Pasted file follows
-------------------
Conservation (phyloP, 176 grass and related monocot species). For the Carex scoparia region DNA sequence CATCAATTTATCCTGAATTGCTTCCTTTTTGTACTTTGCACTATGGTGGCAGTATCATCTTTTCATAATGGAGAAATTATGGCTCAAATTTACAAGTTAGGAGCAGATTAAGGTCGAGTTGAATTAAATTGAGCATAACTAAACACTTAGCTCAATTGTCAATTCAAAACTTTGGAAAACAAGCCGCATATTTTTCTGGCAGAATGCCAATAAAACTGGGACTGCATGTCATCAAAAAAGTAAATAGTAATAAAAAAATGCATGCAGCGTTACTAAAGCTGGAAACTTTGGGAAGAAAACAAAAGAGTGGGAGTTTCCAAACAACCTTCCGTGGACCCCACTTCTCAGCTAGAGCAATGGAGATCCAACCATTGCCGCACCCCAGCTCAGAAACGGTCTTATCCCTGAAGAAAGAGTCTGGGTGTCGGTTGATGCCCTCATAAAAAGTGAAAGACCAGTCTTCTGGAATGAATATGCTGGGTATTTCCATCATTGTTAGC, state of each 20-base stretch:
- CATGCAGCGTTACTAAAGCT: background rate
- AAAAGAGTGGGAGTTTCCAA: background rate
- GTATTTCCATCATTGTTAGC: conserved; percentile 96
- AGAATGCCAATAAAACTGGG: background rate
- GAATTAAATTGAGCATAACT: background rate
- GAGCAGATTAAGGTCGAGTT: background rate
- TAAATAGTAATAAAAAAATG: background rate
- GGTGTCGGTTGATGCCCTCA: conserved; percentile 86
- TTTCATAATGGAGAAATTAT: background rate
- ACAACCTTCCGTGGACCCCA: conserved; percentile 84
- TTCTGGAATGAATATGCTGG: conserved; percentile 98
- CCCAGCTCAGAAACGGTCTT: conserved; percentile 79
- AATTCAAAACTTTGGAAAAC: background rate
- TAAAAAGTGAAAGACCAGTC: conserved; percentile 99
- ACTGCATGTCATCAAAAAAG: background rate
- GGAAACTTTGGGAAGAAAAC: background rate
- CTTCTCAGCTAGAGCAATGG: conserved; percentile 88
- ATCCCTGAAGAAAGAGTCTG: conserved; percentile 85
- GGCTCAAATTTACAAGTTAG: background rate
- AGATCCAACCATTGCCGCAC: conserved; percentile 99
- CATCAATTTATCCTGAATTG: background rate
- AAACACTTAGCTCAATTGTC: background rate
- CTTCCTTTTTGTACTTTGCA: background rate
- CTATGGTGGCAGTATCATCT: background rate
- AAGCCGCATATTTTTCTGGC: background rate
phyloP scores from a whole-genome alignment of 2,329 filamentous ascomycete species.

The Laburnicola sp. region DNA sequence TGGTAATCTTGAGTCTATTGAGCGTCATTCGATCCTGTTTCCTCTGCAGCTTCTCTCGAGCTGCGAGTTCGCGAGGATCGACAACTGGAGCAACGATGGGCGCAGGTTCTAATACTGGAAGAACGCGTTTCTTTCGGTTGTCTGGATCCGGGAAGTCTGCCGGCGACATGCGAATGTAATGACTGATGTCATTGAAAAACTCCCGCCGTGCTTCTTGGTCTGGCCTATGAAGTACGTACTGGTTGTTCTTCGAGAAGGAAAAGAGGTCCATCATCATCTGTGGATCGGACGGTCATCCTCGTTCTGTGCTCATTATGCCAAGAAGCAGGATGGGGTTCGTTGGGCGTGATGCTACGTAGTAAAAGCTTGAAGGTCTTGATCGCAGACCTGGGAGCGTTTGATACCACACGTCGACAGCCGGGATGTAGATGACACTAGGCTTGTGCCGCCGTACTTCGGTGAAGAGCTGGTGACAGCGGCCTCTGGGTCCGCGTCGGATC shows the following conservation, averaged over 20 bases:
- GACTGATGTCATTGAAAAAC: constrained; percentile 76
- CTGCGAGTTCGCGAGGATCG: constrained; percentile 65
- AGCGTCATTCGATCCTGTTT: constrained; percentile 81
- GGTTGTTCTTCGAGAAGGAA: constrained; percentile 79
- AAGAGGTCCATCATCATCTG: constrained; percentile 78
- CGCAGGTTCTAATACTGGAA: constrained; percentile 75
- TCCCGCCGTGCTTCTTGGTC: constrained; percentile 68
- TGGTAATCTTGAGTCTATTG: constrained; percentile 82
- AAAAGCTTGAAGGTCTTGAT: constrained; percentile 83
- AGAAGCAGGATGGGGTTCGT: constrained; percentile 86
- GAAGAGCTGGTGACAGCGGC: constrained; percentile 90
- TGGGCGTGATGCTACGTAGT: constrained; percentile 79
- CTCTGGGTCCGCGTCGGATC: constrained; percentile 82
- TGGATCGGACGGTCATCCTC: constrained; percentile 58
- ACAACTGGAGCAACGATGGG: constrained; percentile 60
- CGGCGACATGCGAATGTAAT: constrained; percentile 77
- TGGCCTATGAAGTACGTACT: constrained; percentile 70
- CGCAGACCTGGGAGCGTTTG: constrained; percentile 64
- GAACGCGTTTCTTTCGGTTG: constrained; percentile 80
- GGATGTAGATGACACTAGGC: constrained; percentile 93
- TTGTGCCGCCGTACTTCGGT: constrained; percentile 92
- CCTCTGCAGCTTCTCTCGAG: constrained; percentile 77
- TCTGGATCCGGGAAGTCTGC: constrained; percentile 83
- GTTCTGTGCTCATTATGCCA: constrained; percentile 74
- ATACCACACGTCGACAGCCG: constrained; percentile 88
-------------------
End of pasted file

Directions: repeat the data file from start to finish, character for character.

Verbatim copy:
Conservation (phyloP, 176 grass and related monocot species). For the Carex scoparia region DNA sequence CATCAATTTATCCTGAATTGCTTCCTTTTTGTACTTTGCACTATGGTGGCAGTATCATCTTTTCATAATGGAGAAATTATGGCTCAAATTTACAAGTTAGGAGCAGATTAAGGTCGAGTTGAATTAAATTGAGCATAACTAAACACTTAGCTCAATTGTCAATTCAAAACTTTGGAAAACAAGCCGCATATTTTTCTGGCAGAATGCCAATAAAACTGGGACTGCATGTCATCAAAAAAGTAAATAGTAATAAAAAAATGCATGCAGCGTTACTAAAGCTGGAAACTTTGGGAAGAAAACAAAAGAGTGGGAGTTTCCAAACAACCTTCCGTGGACCCCACTTCTCAGCTAGAGCAATGGAGATCCAACCATTGCCGCACCCCAGCTCAGAAACGGTCTTATCCCTGAAGAAAGAGTCTGGGTGTCGGTTGATGCCCTCATAAAAAGTGAAAGACCAGTCTTCTGGAATGAATATGCTGGGTATTTCCATCATTGTTAGC, state of each 20-base stretch:
- CATGCAGCGTTACTAAAGCT: background rate
- AAAAGAGTGGGAGTTTCCAA: background rate
- GTATTTCCATCATTGTTAGC: conserved; percentile 96
- AGAATGCCAATAAAACTGGG: background rate
- GAATTAAATTGAGCATAACT: background rate
- GAGCAGATTAAGGTCGAGTT: background rate
- TAAATAGTAATAAAAAAATG: background rate
- GGTGTCGGTTGATGCCCTCA: conserved; percentile 86
- TTTCATAATGGAGAAATTAT: background rate
- ACAACCTTCCGTGGACCCCA: conserved; percentile 84
- TTCTGGAATGAATATGCTGG: conserved; percentile 98
- CCCAGCTCAGAAACGGTCTT: conserved; percentile 79
- AATTCAAAACTTTGGAAAAC: background rate
- TAAAAAGTGAAAGACCAGTC: conserved; percentile 99
- ACTGCATGTCATCAAAAAAG: background rate
- GGAAACTTTGGGAAGAAAAC: background rate
- CTTCTCAGCTAGAGCAATGG: conserved; percentile 88
- ATCCCTGAAGAAAGAGTCTG: conserved; percentile 85
- GGCTCAAATTTACAAGTTAG: background rate
- AGATCCAACCATTGCCGCAC: conserved; percentile 99
- CATCAATTTATCCTGAATTG: background rate
- AAACACTTAGCTCAATTGTC: background rate
- CTTCCTTTTTGTACTTTGCA: background rate
- CTATGGTGGCAGTATCATCT: background rate
- AAGCCGCATATTTTTCTGGC: background rate
phyloP scores from a whole-genome alignment of 2,329 filamentous ascomycete species.

The Laburnicola sp. region DNA sequence TGGTAATCTTGAGTCTATTGAGCGTCATTCGATCCTGTTTCCTCTGCAGCTTCTCTCGAGCTGCGAGTTCGCGAGGATCGACAACTGGAGCAACGATGGGCGCAGGTTCTAATACTGGAAGAACGCGTTTCTTTCGGTTGTCTGGATCCGGGAAGTCTGCCGGCGACATGCGAATGTAATGACTGATGTCATTGAAAAACTCCCGCCGTGCTTCTTGGTCTGGCCTATGAAGTACGTACTGGTTGTTCTTCGAGAAGGAAAAGAGGTCCATCATCATCTGTGGATCGGACGGTCATCCTCGTTCTGTGCTCATTATGCCAAGAAGCAGGATGGGGTTCGTTGGGCGTGATGCTACGTAGTAAAAGCTTGAAGGTCTTGATCGCAGACCTGGGAGCGTTTGATACCACACGTCGACAGCCGGGATGTAGATGACACTAGGCTTGTGCCGCCGTACTTCGGTGAAGAGCTGGTGACAGCGGCCTCTGGGTCCGCGTCGGATC shows the following conservation, averaged over 20 bases:
- GACTGATGTCATTGAAAAAC: constrained; percentile 76
- CTGCGAGTTCGCGAGGATCG: constrained; percentile 65
- AGCGTCATTCGATCCTGTTT: constrained; percentile 81
- GGTTGTTCTTCGAGAAGGAA: constrained; percentile 79
- AAGAGGTCCATCATCATCTG: constrained; percentile 78
- CGCAGGTTCTAATACTGGAA: constrained; percentile 75
- TCCCGCCGTGCTTCTTGGTC: constrained; percentile 68
- TGGTAATCTTGAGTCTATTG: constrained; percentile 82
- AAAAGCTTGAAGGTCTTGAT: constrained; percentile 83
- AGAAGCAGGATGGGGTTCGT: constrained; percentile 86
- GAAGAGCTGGTGACAGCGGC: constrained; percentile 90
- TGGGCGTGATGCTACGTAGT: constrained; percentile 79
- CTCTGGGTCCGCGTCGGATC: constrained; percentile 82
- TGGATCGGACGGTCATCCTC: constrained; percentile 58
- ACAACTGGAGCAACGATGGG: constrained; percentile 60
- CGGCGACATGCGAATGTAAT: constrained; percentile 77
- TGGCCTATGAAGTACGTACT: constrained; percentile 70
- CGCAGACCTGGGAGCGTTTG: constrained; percentile 64
- GAACGCGTTTCTTTCGGTTG: constrained; percentile 80
- GGATGTAGATGACACTAGGC: constrained; percentile 93
- TTGTGCCGCCGTACTTCGGT: constrained; percentile 92
- CCTCTGCAGCTTCTCTCGAG: constrained; percentile 77
- TCTGGATCCGGGAAGTCTGC: constrained; percentile 83
- GTTCTGTGCTCATTATGCCA: constrained; percentile 74
- ATACCACACGTCGACAGCCG: constrained; percentile 88